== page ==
In the 45 years since Denise Scott Brown came on the scene, female architects have come a long way. Or have they? An essay by Sarah Williams Goldhagen investigates the serious obstacles that remain.
Think back to the late 1960s, when 94 percent of the students enrolled in American architecture programs were men. Or to the early 1990s— decades after the Civil Rights Act’s Title VII outlawed discrimination by gender—when more than 80 percent of architects were still men.
Times have changed: more than 40 percent of graduates from architecture school are women. Attitudes about working women have also changed; nobody questions their presence in design charrettes or client meetings, and of the few architects to win a MacArthur “genius” grant, two, Elizabeth Diller and Jeanne Gang, are women; since 2004, two women, Zaha Hadid and Kazuyo Sejima (the latter with her design partner, Ryue Nishizawa), have won the Pritzker Prize. Thanks to the Beverly Willis Architecture Foundation and the International Archive of Women in Architecture, women’s historical contributions to the field are better known. Women-owned practices are common, as are female-male— often wife-husband—partnerships. And today, architecture’s future rests largely in the hands of men and women nurtured on the precepts of gender equality.
Given all this, one might anticipate that soon, most of what still hinders women architects on their climb up the professional ladder will disappear. But statistics—the lamentably few that are available—suggest a less heartening outcome. Consider this: despite near parity in architecture schools, men outnumber women in the profession four to one, according to the U.S. Labor Department. Salary inequities in the U.S. remain the norm: the median salary for women working full time is roughly 28 percent lower than for men working full time. Women remain grossly underrepresented in the uppermost echelons of American practice: take just five prominent firms—Ennead; HOK; Kohn Pedersen Fox; Skidmore, Owings & Merrill; and Pei Cobb Freed—and note that their leadership teams are nearly entirely male. In general, 17 percent of principals and partners are women.
These figures paint a far bleaker portrait of women’s status in architecture today, one that is comparable to other laggard professions, such as communications (15 percent of executive leaders), business (4.2 percent of CEOs in the Fortune 1000), and law (15 percent of equity partners in law firms).
Attitudes, anecdotal evidence, and numbers conflict. What do they mean? Are these numbers merely an artifact of past discriminatory practices? Does the success of many women practitioners today represent ongoing improvement? Will this social injustice slowly disappear?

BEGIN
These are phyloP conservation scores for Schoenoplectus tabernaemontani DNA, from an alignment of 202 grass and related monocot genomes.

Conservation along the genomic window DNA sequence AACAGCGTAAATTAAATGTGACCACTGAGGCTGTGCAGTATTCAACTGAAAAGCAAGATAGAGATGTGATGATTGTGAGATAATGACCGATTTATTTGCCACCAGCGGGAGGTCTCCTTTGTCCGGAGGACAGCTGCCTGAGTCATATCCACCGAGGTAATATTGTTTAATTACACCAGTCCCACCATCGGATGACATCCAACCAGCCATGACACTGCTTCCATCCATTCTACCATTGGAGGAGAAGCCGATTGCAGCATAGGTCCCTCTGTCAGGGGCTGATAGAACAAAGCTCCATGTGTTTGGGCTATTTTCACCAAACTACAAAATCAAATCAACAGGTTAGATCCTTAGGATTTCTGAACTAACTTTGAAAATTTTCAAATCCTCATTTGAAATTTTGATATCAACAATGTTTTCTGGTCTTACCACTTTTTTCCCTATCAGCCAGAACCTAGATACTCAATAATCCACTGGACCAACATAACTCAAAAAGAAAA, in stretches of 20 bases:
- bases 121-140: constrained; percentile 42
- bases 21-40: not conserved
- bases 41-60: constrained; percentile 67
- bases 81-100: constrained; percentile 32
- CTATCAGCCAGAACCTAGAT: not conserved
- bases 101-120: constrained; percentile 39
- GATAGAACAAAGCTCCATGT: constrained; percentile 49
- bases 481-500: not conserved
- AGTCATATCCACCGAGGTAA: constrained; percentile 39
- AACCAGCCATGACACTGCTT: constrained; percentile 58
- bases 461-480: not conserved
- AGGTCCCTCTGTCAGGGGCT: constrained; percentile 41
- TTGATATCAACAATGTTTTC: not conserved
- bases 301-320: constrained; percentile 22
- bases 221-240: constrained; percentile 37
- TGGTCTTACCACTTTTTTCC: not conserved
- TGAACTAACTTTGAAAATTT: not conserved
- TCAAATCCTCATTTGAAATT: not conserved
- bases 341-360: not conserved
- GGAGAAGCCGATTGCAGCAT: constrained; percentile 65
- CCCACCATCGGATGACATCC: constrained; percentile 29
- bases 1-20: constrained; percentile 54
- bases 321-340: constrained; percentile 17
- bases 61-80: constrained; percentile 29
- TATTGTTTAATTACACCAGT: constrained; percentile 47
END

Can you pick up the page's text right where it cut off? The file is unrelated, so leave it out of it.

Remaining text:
As much as all of us would like to answer yes, statistics suggest that the answer to these questions is no. Abundant research on law, medicine, and business reveals that women’s progress in those professions has plateaued. Why should we think architecture is any different? For at least a decade, the number of female architects has hovered around 20 percent. And by any standard, women’s attrition from the profession is shockingly high, but especially so compared to men. Statistics from the U.S. Department of Labor show that last year, 27,000 male architects were beginning their careers (ages 25 to 34) and 36,000 were early mid-career (ages 35-44). And women architects? 16,000 of them were beginning their careers, and only 6,000 were in early-mid-career. Where did the rest go? Especially telling is data from U.S. Census Bureau report, which indicate that in the critical, career-building years between the ages of 35 and 44, four times more mothers than childless women drop out of the field.
Going forward, absent a sea change, the highest-profile, most highly profitable commissions will continue to go to larger, male-dominated practices. The field’s less profitable sectors—public projects; academic and other nonprofit work—will continue to be where women-owned and wife-husband-partnership practices see the greatest success. Many talented women will stagnate, underchallenged and inequitably compensated for their labors. Or they’ll bail.
Architecture remains rife with discriminatory practices. Why?
First, the workplace continues to be biased against women, despite an abundance of good intentions. In a New York Times article about Denise Scott Brown’s exclusion from the 1991 Pritzker Prize awarded to her partner, Robert Venturi, curator Barry Bergdoll of New York’s MoMA said architecture is “thought to be boy’s stuff.” Men are assumed to command more authority with clients and contractors, to be more confident making large-scale interventions in the environment, to have superior abilities in engineering and technology. This is nonsense, but the assumptions are likely to subtly guide hiring and promotion.